NAPA, Calif. -- Sitting on a patio in Napa, surrounded by wine and wine lovers; this is not your typical setting for a hardcore football discussion. But it's the Oakland Raiders' reality -- and they wouldn't want it any other way.
Tucked inside a Napa Marriott, with practice fields right outside the window and anything they need a few steps away, the Raiders have gone to summer camp. It's where, they hope, the rebuilding process accelerates toward the 2013 season.
General manager Reggie McKenzie believes the team is coming together: "Personalities are meshing."
1) In the quarterback battle, all signs point to ... : Officially, it's still a competition in Oakland. Matt Flynn is still trying to hold off Terrelle Pryor, who has come a long way from where he ended 2012 in terms of his preparedness. But the vibe I got from the Raiders was clear: Everyone expects Flynn, the former Green Bay Packers/Seattle Seahawks backup, to seize the starting job. Flynn served as a backup to Aaron Rodgers for four years in Green Bay, and then he lost out to rookie wunderkind Russell Wilson in Seattle last year. Now, as McKenzie tells me, things might be crystalizing for Flynn. When I asked if it's safe to assume Flynn will be the starter, though, McKenzie hedged: "That's how they're going into the preseason game." The GM refuses to reach any conclusions this early in the preseason: "If guys like that get beat out, that means the backup guys are really showing themselves, and that would be encouraging for me, because you know you got a backup that's taking preseason by storm." Still, Flynn consistently has shown up in practice. As far as McKenzie (who was in Green Bay at the same time as Flynn) is concerned, "I can't see him giving it up, because he wants it so bad. His nature, I don't think he's going to let it go. But you never close the door on it. Let these guys compete."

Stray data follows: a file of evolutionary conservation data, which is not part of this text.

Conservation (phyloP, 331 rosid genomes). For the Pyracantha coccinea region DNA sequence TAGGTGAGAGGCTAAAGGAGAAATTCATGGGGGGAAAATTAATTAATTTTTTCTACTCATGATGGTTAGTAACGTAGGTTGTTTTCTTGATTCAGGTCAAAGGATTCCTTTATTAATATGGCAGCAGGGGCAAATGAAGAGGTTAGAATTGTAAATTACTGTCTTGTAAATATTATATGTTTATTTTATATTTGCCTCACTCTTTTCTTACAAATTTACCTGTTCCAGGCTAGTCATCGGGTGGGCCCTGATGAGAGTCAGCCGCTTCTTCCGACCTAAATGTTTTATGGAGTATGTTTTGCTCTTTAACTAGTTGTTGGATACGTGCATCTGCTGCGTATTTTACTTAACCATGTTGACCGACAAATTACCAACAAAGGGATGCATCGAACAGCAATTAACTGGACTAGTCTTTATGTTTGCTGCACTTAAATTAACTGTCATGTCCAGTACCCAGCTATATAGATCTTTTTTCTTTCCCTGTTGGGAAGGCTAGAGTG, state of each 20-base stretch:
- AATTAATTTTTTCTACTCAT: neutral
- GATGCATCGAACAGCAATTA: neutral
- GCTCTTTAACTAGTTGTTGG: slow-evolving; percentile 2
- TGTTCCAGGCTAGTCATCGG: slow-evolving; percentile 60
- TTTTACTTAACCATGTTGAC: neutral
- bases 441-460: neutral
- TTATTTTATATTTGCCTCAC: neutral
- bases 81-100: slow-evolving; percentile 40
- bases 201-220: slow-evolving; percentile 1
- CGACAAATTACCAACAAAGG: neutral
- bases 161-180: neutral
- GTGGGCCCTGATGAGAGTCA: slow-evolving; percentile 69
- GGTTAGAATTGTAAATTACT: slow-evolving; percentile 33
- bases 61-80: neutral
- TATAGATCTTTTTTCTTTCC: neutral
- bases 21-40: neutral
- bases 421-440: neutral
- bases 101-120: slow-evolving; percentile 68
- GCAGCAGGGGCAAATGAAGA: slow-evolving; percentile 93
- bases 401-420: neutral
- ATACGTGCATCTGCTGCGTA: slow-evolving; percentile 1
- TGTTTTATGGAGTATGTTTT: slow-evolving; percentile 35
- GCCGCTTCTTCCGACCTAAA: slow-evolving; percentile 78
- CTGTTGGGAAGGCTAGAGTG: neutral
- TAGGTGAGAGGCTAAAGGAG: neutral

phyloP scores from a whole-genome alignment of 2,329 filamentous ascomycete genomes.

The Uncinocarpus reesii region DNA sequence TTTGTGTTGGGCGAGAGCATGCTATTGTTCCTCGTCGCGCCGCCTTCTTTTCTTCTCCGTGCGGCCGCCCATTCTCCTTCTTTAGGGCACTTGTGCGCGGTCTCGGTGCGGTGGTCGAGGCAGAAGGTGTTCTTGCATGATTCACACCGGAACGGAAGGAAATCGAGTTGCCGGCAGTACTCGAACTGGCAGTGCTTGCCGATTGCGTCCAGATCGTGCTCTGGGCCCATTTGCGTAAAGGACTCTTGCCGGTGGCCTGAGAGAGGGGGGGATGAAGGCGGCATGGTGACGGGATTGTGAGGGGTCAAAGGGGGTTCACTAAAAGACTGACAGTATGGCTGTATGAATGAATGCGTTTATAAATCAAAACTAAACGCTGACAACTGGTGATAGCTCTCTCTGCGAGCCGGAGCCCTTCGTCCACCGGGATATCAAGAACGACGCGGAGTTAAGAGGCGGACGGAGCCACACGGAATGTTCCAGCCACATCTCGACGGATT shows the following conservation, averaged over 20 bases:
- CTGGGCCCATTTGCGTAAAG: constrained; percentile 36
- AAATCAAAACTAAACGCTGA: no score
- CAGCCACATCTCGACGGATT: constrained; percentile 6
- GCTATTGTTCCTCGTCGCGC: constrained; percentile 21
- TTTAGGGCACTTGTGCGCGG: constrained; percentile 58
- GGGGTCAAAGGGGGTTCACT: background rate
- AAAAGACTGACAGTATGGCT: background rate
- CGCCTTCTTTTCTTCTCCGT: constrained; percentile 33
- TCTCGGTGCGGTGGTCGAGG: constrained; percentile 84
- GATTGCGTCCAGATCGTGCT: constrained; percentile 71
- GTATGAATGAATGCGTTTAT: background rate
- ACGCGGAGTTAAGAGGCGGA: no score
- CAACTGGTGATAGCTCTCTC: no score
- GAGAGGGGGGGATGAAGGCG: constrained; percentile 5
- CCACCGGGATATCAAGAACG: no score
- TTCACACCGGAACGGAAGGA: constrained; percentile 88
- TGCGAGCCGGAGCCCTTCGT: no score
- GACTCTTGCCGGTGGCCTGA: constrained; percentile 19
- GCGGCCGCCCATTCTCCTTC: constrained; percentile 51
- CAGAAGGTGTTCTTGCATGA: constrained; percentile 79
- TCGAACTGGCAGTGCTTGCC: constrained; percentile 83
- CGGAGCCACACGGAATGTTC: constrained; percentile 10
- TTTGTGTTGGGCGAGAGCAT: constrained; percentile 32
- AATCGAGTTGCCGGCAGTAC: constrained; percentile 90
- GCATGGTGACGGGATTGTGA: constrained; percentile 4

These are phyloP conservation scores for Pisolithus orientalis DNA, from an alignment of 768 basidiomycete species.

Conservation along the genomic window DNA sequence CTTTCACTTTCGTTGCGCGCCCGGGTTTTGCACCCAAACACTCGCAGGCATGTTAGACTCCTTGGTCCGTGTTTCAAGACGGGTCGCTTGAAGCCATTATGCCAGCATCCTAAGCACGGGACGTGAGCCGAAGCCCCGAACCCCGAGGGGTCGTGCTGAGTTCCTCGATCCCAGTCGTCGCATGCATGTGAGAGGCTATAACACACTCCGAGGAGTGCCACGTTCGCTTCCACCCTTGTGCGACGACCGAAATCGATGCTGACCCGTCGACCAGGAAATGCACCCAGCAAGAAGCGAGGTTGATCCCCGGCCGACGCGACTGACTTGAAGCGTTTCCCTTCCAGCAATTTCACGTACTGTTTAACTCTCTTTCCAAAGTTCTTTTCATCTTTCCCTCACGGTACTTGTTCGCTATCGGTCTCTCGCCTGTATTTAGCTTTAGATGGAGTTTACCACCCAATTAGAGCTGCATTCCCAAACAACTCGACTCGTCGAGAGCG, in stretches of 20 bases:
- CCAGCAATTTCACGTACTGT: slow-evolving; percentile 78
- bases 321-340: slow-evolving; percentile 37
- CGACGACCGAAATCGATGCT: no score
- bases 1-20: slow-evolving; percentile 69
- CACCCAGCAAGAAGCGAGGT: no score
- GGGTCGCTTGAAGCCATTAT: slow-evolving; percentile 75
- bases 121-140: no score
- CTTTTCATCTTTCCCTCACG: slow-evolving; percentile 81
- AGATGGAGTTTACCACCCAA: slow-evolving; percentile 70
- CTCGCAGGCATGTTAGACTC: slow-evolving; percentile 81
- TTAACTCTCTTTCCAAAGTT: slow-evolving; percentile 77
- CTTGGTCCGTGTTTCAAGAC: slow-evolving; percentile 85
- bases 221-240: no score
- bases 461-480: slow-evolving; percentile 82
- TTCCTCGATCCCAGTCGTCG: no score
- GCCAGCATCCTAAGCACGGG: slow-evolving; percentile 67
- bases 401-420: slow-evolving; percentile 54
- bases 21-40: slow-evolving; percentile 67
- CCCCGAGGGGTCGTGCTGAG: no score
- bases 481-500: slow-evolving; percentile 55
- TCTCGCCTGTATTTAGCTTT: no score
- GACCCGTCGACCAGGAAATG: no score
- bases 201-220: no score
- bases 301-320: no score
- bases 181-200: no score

2) Competition is king in Oakland: Quarterback isn't the only gig that's up for grabs -- not by a long shot. Look at Oakland's roster and try to find entrenched starters who aren't in position battles. Slim pickings. Instead, it's mostly unproven rookies and second-year players, along with veterans on short-term "prove it" deals, guys like cornerbacks Mike Jenkins and Tracy Porter. Then there are examples like veteran defensive back Charles Woodson, whose market failed to materialize like he'd hoped it would. (Woodson, by the way, has been "surprisingly better, physically" than the Raiders expected, according to McKenzie.) But that mix of players -- hell-bent on scratching and clawing -- creates an identity for the team. "You got a group of guys hungry to prove themselves," head coach Dennis Allen told me. "It's a lot of young guys competing and, really, a lot of old guys competing for a spot on this 53-man roster." And the players aren't the only ones eager to establish worth -- Allen and McKenzie are in Year 2 in their respective roles, while owner Mark Davis hasn't held his post much longer. This type of uncertainty has many doubting the Silver & Black. Allen has used that. "Listen, you're looking for anything you can to motivate these guys to play well." The coach continued: "We're giving a lot of people the chance to prove themselves." Thus far, it's a good mix. One coach mentioned how, in each position group, there is at least one rock-solid leader (Andre Carter with the defensive line, Nick Roach with the linebackers, etc.), some established vets and some rookies. There are also a lot of personalities. "I didn't want to bring in a bunch of robots," McKenzie said. "What you want is everybody to have their own personality, but trying to fit to be one. This group really seems to have come together."